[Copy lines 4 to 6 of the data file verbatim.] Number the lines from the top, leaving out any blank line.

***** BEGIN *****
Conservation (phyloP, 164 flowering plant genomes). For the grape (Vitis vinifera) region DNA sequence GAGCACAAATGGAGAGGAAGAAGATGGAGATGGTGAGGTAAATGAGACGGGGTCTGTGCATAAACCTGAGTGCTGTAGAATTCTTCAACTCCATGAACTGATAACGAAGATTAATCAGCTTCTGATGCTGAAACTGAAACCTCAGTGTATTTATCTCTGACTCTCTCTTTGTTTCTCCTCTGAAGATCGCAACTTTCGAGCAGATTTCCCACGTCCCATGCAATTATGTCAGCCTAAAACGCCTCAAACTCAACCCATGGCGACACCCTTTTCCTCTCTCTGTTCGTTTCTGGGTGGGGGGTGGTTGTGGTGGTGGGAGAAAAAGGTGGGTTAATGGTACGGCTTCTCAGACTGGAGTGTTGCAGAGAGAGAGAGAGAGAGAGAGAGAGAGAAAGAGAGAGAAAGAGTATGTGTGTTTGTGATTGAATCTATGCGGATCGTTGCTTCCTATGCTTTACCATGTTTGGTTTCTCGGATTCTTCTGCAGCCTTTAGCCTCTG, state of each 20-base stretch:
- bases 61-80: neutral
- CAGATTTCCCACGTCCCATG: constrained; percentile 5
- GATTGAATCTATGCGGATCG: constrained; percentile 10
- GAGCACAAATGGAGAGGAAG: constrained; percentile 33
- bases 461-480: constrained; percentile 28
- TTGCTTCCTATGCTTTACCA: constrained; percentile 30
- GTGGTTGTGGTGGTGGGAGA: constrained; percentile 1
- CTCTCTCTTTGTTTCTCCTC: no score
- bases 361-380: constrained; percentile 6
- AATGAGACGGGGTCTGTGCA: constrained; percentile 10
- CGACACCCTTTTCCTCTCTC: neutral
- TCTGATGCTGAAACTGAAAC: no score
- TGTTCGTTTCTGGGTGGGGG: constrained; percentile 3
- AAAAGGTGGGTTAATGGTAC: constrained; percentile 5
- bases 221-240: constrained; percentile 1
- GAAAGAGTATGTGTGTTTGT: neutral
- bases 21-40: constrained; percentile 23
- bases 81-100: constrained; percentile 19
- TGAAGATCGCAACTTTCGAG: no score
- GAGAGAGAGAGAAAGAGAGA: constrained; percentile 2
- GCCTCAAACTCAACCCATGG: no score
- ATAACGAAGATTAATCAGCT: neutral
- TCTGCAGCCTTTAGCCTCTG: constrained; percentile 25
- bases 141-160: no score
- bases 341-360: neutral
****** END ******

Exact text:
- GATTGAATCTATGCGGATCG: constrained; percentile 10
- GAGCACAAATGGAGAGGAAG: constrained; percentile 33
- bases 461-480: constrained; percentile 28